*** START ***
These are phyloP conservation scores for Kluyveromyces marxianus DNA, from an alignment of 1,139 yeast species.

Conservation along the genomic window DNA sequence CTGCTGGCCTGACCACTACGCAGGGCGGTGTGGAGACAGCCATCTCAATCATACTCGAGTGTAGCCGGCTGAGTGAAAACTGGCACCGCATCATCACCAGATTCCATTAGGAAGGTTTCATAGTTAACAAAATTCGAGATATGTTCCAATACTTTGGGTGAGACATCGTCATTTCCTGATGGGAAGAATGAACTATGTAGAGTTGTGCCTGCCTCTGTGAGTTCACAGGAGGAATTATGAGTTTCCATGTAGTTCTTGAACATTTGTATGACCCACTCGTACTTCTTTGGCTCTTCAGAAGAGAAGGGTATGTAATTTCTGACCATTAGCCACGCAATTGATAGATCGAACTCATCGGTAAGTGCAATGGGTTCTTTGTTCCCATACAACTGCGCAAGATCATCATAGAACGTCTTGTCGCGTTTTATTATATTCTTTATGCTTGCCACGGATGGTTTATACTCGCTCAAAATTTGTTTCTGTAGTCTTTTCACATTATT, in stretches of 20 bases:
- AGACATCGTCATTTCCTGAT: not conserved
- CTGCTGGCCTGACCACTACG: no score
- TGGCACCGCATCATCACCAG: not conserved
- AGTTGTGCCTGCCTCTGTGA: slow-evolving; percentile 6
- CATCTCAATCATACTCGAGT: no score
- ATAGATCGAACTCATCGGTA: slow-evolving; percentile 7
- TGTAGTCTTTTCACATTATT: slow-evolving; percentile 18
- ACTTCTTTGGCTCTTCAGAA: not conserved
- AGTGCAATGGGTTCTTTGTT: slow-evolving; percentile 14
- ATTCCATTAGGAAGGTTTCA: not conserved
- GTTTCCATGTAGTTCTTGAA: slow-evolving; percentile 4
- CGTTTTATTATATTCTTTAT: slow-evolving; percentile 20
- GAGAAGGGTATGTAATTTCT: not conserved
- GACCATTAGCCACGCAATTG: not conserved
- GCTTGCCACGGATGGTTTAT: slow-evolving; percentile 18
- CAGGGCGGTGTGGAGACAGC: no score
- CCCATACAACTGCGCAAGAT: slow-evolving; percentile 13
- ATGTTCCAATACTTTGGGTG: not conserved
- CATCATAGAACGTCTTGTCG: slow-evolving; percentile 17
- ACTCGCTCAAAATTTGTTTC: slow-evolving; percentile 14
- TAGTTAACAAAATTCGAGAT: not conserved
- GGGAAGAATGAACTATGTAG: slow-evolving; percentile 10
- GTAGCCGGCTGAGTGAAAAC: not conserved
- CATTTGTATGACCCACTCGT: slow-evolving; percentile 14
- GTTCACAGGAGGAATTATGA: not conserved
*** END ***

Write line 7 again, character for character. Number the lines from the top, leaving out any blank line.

- CATCTCAATCATACTCGAGT: no score